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A Barn Hunting Break: Discussing Intangible Cultural Heritage

There’s been a bit of a hiatus here on the barn blog. I just returned from a five day trip to Edmonton for the Alberta Museums Association annual conference. I thought I was leaving barns far behind as I embarked on the 900 or so kilometre drive to the conference, but I found myself scoping out barns along Highways 11 and 16 and talking about barns an awful lot while I was at the conference.

Near Cadillac, SK, this barn intrigued me enough to stop on the road to photograph it.
The theme of the conference this year was Intangible Cultural Heritage, often referred to as ICH. It’s a mouthful to say, and can be a bit hard to understand at first. Basically, ICH considers as important those aspects of our cultural heritage that are difficult to pin down. It is defined by a UNESCO Convention which reads, in part, that ICH “includes traditions or living expressions inherited from our ancestors and passed on to our descendants, such as oral traditions, performing arts, social practices, rituals, festive events, knowledge and practices concerning nature and the universe or the knowledge and skills to produce traditional crafts” (“What is Intangible Heritage?”   Thus far more than 150 countries have signed on to the convention, which was created 10 years ago. Canada is one of the few countries in the world that has not. However, Newfoundland and Labrador and Quebec have implemented the programme at a provincial level, and I’ve been fortunate to work with the concept hands-on during my time as a student in the Folklore programme at Memorial University. Other provinces are beginning to follow suit, and it is my hope that western Canadian provinces will soon adopt similar programmes modelled after the successes in Newfoundland and Labrador and Quebec.
This barn is on its way to becoming intangible as it slowly decays on the prairie. 
So, where do barns come in? If intangible is “unable to touched, not solid or real”(Collins Dictionary of Current English), then tangible is the opposite, and if anything is tangible it’s a building. Barns are tangible heritage, albeit in a fragile form as their original uses have become redundant. However, my study of barns does not include just the tangible. If it did, I would simply document a bunch of barns and call it a day. But my somewhat guilty confession is that the tangible heritage of barns interests me only as a means to an end. The building itself, with its boards and nails and cement is just the beginning. It is the intangible that intrigues me, and though barns are very much tangible entities, there is a great deal of intangible cultural heritage interwoven into their existence.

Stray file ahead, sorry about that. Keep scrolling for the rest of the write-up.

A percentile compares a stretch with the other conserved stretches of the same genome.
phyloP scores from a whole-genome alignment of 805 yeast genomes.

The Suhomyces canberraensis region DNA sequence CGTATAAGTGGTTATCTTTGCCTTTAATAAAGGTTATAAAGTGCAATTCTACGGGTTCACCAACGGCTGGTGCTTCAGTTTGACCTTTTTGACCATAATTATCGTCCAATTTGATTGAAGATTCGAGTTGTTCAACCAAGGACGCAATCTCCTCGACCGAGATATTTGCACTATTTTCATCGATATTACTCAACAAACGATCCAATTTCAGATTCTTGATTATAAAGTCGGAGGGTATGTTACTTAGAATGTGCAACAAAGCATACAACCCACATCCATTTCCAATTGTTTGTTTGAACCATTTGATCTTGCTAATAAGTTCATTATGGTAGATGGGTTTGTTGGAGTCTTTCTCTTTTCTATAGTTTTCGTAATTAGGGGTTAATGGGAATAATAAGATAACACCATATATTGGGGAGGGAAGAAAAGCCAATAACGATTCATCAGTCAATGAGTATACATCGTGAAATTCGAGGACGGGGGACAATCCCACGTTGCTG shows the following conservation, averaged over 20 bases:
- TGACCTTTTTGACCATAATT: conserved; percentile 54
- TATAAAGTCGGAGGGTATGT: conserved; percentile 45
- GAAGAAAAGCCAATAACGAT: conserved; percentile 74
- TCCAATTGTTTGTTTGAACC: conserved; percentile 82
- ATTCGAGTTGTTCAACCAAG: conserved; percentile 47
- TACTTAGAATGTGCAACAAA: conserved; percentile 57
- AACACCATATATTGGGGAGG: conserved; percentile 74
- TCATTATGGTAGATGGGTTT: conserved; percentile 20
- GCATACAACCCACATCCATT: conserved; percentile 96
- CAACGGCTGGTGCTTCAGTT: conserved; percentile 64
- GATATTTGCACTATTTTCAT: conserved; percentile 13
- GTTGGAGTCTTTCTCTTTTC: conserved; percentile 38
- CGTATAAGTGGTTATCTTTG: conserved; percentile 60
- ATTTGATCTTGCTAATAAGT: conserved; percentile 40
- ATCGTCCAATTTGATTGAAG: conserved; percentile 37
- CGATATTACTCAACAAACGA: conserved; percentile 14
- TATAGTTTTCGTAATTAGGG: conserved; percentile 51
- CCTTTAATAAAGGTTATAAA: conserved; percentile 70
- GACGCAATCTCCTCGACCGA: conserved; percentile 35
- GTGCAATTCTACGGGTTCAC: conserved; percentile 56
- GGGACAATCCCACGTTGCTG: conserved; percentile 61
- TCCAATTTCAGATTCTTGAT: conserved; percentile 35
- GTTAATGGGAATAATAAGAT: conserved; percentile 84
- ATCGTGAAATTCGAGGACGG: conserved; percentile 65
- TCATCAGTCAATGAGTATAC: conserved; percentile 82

Take for one example a hay sling in a barn. These were a common feature on many Saskatchewan barns and were used to facilitate the movement of hay from the ground level where it was brought from the fields on carts or wagons and then hauled up into the loft. The hay sling is a tangible object. But the knowledge around how to actually use the sling is intangible. In many cases it only exists in the minds and memories of those who actually worked with them. The process may have been written down at one point, however it would differ from barn to barn, from person to person. It is only through speaking to what we folklorists call informants or consultants that the intangible can be teased from the tangible. And hopefully I’ll finally understand how a hay sling actually works, because just from seeing it, I cannot picture the operation.
The intangible is the stories and memories about a place, the knowledge of how to use certain things, how to complete certain tasks, how to interact with the local environment. I apologise for the use of a rather overused simile, but it is an apt one here. When it comes to studying the past, and how the past lives on in the present, tangible heritage such as buildings are like the skeleton, the bare bones of the larger picture. Only when the intangible is considered does the bone house come to life, stories and memories being the lifeblood of it all, its beating heart. Once we start to examine intangible culture, we begin to understand that heritage is a living thing. 
This barn near Ceylon, SK certainly has many stories to tell.

One comment on “A Barn Hunting Break: Discussing Intangible Cultural Heritage

  1. Anonymous says:

    I have never heard of a hay sling. Do you have a photo of it? I would love to have some of those beautiful old barn boards…

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